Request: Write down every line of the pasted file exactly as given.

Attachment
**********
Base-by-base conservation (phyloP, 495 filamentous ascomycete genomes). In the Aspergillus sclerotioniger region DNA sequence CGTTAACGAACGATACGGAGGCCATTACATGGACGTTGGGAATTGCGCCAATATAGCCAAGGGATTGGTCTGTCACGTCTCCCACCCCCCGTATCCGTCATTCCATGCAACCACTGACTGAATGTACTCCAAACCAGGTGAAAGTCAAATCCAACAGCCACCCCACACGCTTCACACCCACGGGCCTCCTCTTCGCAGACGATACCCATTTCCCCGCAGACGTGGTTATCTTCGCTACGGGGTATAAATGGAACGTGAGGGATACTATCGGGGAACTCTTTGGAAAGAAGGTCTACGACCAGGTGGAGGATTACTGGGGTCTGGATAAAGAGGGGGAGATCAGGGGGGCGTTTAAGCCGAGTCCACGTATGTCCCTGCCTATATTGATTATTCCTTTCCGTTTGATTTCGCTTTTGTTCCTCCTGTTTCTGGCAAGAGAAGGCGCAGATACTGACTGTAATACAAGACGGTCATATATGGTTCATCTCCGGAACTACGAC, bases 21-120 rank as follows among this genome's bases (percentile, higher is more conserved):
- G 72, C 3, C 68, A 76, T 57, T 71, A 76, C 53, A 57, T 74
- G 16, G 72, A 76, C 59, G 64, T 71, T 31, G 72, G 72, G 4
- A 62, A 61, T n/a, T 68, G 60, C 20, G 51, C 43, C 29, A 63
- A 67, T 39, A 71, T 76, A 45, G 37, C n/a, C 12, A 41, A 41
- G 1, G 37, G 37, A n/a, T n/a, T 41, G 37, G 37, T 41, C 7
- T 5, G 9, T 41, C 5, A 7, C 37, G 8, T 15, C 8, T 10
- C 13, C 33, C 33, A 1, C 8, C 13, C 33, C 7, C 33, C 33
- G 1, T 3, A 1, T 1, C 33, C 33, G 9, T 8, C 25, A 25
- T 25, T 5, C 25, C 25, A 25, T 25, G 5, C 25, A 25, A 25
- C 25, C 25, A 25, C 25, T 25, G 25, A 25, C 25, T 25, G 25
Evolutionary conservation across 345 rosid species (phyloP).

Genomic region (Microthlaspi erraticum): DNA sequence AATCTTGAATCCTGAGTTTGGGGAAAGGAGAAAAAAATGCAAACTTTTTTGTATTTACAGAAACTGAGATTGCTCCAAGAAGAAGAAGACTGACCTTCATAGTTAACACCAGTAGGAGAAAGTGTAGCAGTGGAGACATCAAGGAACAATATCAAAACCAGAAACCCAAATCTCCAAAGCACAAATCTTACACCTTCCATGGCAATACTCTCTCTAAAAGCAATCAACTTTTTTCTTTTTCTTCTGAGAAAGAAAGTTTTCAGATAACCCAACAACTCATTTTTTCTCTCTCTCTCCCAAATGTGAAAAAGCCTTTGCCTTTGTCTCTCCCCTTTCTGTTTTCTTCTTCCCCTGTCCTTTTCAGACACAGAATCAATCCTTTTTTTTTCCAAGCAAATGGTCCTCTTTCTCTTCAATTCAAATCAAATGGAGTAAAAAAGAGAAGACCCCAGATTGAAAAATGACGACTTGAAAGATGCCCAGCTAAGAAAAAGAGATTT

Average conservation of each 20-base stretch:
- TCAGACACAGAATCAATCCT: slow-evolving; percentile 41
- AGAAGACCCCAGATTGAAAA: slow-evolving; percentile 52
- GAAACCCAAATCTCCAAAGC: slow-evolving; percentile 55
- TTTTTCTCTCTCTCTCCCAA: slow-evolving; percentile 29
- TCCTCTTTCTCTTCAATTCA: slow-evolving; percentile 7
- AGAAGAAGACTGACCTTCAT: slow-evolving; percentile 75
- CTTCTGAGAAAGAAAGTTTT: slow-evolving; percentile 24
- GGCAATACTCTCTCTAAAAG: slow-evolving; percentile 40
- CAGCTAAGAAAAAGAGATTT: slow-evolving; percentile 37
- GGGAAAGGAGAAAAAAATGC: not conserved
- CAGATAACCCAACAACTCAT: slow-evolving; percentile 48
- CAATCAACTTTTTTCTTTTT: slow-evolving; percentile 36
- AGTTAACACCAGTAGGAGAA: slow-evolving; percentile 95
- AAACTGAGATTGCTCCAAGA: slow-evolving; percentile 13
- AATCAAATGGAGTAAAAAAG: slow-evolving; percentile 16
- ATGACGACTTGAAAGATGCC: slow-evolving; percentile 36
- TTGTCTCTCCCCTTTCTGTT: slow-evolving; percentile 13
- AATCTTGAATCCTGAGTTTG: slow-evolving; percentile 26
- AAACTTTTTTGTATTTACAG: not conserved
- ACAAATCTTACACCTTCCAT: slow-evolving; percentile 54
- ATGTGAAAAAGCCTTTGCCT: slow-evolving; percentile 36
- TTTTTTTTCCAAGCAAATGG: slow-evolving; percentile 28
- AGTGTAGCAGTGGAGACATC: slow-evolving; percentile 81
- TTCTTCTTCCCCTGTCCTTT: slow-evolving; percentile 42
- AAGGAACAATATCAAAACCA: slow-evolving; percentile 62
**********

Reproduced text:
Base-by-base conservation (phyloP, 495 filamentous ascomycete genomes). In the Aspergillus sclerotioniger region DNA sequence CGTTAACGAACGATACGGAGGCCATTACATGGACGTTGGGAATTGCGCCAATATAGCCAAGGGATTGGTCTGTCACGTCTCCCACCCCCCGTATCCGTCATTCCATGCAACCACTGACTGAATGTACTCCAAACCAGGTGAAAGTCAAATCCAACAGCCACCCCACACGCTTCACACCCACGGGCCTCCTCTTCGCAGACGATACCCATTTCCCCGCAGACGTGGTTATCTTCGCTACGGGGTATAAATGGAACGTGAGGGATACTATCGGGGAACTCTTTGGAAAGAAGGTCTACGACCAGGTGGAGGATTACTGGGGTCTGGATAAAGAGGGGGAGATCAGGGGGGCGTTTAAGCCGAGTCCACGTATGTCCCTGCCTATATTGATTATTCCTTTCCGTTTGATTTCGCTTTTGTTCCTCCTGTTTCTGGCAAGAGAAGGCGCAGATACTGACTGTAATACAAGACGGTCATATATGGTTCATCTCCGGAACTACGAC, bases 21-120 rank as follows among this genome's bases (percentile, higher is more conserved):
- G 72, C 3, C 68, A 76, T 57, T 71, A 76, C 53, A 57, T 74
- G 16, G 72, A 76, C 59, G 64, T 71, T 31, G 72, G 72, G 4
- A 62, A 61, T n/a, T 68, G 60, C 20, G 51, C 43, C 29, A 63
- A 67, T 39, A 71, T 76, A 45, G 37, C n/a, C 12, A 41, A 41
- G 1, G 37, G 37, A n/a, T n/a, T 41, G 37, G 37, T 41, C 7
- T 5, G 9, T 41, C 5, A 7, C 37, G 8, T 15, C 8, T 10
- C 13, C 33, C 33, A 1, C 8, C 13, C 33, C 7, C 33, C 33
- G 1, T 3, A 1, T 1, C 33, C 33, G 9, T 8, C 25, A 25
- T 25, T 5, C 25, C 25, A 25, T 25, G 5, C 25, A 25, A 25
- C 25, C 25, A 25, C 25, T 25, G 25, A 25, C 25, T 25, G 25
Evolutionary conservation across 345 rosid species (phyloP).

Genomic region (Microthlaspi erraticum): DNA sequence AATCTTGAATCCTGAGTTTGGGGAAAGGAGAAAAAAATGCAAACTTTTTTGTATTTACAGAAACTGAGATTGCTCCAAGAAGAAGAAGACTGACCTTCATAGTTAACACCAGTAGGAGAAAGTGTAGCAGTGGAGACATCAAGGAACAATATCAAAACCAGAAACCCAAATCTCCAAAGCACAAATCTTACACCTTCCATGGCAATACTCTCTCTAAAAGCAATCAACTTTTTTCTTTTTCTTCTGAGAAAGAAAGTTTTCAGATAACCCAACAACTCATTTTTTCTCTCTCTCTCCCAAATGTGAAAAAGCCTTTGCCTTTGTCTCTCCCCTTTCTGTTTTCTTCTTCCCCTGTCCTTTTCAGACACAGAATCAATCCTTTTTTTTTCCAAGCAAATGGTCCTCTTTCTCTTCAATTCAAATCAAATGGAGTAAAAAAGAGAAGACCCCAGATTGAAAAATGACGACTTGAAAGATGCCCAGCTAAGAAAAAGAGATTT

Average conservation of each 20-base stretch:
- TCAGACACAGAATCAATCCT: slow-evolving; percentile 41
- AGAAGACCCCAGATTGAAAA: slow-evolving; percentile 52
- GAAACCCAAATCTCCAAAGC: slow-evolving; percentile 55
- TTTTTCTCTCTCTCTCCCAA: slow-evolving; percentile 29
- TCCTCTTTCTCTTCAATTCA: slow-evolving; percentile 7
- AGAAGAAGACTGACCTTCAT: slow-evolving; percentile 75
- CTTCTGAGAAAGAAAGTTTT: slow-evolving; percentile 24
- GGCAATACTCTCTCTAAAAG: slow-evolving; percentile 40
- CAGCTAAGAAAAAGAGATTT: slow-evolving; percentile 37
- GGGAAAGGAGAAAAAAATGC: not conserved
- CAGATAACCCAACAACTCAT: slow-evolving; percentile 48
- CAATCAACTTTTTTCTTTTT: slow-evolving; percentile 36
- AGTTAACACCAGTAGGAGAA: slow-evolving; percentile 95
- AAACTGAGATTGCTCCAAGA: slow-evolving; percentile 13
- AATCAAATGGAGTAAAAAAG: slow-evolving; percentile 16
- ATGACGACTTGAAAGATGCC: slow-evolving; percentile 36
- TTGTCTCTCCCCTTTCTGTT: slow-evolving; percentile 13
- AATCTTGAATCCTGAGTTTG: slow-evolving; percentile 26
- AAACTTTTTTGTATTTACAG: not conserved
- ACAAATCTTACACCTTCCAT: slow-evolving; percentile 54
- ATGTGAAAAAGCCTTTGCCT: slow-evolving; percentile 36
- TTTTTTTTCCAAGCAAATGG: slow-evolving; percentile 28
- AGTGTAGCAGTGGAGACATC: slow-evolving; percentile 81
- TTCTTCTTCCCCTGTCCTTT: slow-evolving; percentile 42
- AAGGAACAATATCAAAACCA: slow-evolving; percentile 62